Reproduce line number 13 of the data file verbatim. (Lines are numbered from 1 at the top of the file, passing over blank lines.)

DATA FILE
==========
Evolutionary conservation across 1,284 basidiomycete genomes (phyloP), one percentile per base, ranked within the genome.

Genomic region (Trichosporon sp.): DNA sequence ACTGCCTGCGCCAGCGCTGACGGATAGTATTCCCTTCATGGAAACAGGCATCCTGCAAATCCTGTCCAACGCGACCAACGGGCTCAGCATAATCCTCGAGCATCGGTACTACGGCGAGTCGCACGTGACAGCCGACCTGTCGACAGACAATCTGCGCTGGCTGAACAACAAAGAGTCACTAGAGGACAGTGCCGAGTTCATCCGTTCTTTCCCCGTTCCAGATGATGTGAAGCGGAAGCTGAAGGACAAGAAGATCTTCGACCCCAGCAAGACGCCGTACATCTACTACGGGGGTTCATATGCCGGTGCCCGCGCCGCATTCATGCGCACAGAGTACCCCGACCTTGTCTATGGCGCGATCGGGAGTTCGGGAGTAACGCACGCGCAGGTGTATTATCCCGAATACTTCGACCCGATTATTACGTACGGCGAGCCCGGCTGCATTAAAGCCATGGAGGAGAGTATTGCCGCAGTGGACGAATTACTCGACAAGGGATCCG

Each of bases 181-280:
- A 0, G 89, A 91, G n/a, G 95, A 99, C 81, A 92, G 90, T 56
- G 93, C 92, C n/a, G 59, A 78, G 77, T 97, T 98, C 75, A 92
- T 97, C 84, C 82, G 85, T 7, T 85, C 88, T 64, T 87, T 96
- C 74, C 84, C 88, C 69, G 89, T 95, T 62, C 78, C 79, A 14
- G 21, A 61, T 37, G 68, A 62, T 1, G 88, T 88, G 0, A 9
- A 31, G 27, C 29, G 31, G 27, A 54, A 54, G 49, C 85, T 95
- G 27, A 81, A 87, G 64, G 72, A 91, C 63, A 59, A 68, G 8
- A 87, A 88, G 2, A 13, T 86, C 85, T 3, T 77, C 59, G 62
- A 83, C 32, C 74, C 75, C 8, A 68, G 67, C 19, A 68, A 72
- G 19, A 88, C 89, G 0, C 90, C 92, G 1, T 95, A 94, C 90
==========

- G 19, A 88, C 89, G 0, C 90, C 92, G 1, T 95, A 94, C 90